As 2006 comes to a close, I thought I would take a look back at Indiana’s courts of appeal opinions on the Indiana Motor Vehicle Protection Act, also known as Indiana’s lemon law. Actually, there wasn’t much. There was only one published opinion dealing with Indiana’s lemon law.
On November 2, 2006, the Indiana Court of Appeals decided the case of Walker v. DaimlerChrysler Corporation. William Walker, though not apparently an employee of DaimlerChrysler, purchased the truck at a discount under DaimlerChrysler’s Employee New Vehicle Purchase/Lease Program (remember the “buy at the price our employees pay” advertising?). In exchange for the employee discount, Mr. Walker signed an agreement giving up the right to file a lawsuit and instead submit to binding arbitration.
After the trial court dismissed his lawsuit, Mr. Walker appealed. Whether the Magnuson-Moss Warranty Act and Indiana’s lemon law allowed sellers to make mandatory binding arbitration part of sale was an issue of first impression in Indiana. The Indiana Court of Appeals, following the majority of states but going against the Federal Trade Commission’s explicit opinion, first found that the Magnuson-Moss Warranty Act does not prohibit mandatory binding arbitration.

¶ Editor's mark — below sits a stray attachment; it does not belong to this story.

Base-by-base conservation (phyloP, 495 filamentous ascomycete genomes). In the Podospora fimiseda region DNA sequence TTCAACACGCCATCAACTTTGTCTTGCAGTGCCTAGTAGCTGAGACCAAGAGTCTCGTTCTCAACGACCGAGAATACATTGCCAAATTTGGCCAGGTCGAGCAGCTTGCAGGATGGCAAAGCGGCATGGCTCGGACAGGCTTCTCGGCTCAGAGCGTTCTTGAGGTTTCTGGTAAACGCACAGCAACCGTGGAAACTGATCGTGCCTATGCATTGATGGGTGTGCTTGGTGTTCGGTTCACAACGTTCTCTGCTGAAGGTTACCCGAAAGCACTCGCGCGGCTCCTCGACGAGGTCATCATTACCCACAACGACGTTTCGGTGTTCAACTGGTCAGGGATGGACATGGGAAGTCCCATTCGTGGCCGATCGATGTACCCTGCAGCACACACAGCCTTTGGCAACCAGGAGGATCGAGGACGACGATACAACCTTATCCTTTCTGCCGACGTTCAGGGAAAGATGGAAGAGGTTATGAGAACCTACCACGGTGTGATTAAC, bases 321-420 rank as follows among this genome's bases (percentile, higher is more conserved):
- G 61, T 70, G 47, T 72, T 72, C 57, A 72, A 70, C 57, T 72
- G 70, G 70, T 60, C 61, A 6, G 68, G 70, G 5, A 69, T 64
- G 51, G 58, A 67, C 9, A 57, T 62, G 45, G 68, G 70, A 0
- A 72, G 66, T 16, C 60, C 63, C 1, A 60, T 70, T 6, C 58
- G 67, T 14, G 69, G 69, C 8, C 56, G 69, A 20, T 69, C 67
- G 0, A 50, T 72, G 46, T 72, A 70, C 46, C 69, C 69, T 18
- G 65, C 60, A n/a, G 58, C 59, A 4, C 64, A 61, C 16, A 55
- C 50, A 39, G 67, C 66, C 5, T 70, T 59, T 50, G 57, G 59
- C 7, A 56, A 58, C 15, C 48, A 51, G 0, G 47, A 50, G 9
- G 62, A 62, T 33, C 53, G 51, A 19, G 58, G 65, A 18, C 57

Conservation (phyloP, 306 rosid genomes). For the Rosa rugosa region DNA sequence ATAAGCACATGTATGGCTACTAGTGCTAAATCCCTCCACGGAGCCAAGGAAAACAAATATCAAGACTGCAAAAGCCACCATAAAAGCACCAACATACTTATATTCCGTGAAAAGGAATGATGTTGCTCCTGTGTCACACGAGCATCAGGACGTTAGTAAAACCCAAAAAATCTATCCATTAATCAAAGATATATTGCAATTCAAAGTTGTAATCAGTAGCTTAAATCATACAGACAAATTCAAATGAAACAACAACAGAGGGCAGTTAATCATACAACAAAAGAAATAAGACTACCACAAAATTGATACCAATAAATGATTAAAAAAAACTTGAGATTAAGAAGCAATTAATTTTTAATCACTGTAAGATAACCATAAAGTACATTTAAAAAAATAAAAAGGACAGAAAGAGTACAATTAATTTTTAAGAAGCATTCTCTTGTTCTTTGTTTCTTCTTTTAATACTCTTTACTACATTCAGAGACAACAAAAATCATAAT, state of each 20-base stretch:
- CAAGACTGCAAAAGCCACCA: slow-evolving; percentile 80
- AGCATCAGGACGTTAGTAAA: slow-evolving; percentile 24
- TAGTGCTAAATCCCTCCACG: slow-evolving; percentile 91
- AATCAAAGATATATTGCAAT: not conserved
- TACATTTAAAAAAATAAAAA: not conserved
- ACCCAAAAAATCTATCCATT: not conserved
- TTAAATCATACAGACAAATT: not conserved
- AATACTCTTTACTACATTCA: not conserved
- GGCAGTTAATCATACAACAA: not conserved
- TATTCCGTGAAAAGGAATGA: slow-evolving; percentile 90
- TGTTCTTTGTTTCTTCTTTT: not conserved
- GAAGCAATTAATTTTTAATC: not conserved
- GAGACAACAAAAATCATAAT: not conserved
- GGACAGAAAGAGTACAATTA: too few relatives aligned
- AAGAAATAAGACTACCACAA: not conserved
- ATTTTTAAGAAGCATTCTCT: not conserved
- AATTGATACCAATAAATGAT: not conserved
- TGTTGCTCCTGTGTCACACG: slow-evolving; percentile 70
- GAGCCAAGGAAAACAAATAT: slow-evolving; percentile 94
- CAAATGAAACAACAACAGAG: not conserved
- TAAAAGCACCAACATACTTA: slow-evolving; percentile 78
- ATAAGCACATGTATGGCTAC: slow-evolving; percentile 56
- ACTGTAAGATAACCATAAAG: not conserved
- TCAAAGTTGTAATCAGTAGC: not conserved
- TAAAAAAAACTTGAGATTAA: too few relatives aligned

The court then found that Indiana’s Motor Vehicle Protection Act also allowed mandatory binding arbitration. In doing so, the court found that binding arbitration was not an “informal procedure” under the Act.
The effect of this decision is that automobile manufacturers are permitted under Indiana law to require a consumer to submit to binding arbitration. Without a doubt, this means that consumers who so agree are foregoing significant rights, such as the right to a trial with its attendant protections and the right to appeal. Unfortunately, I seriously doubt it will also consistently mean lower prices for Indiana consumers.
Overall, I would say it was a pretty quiet year for lemon law appellate opinions.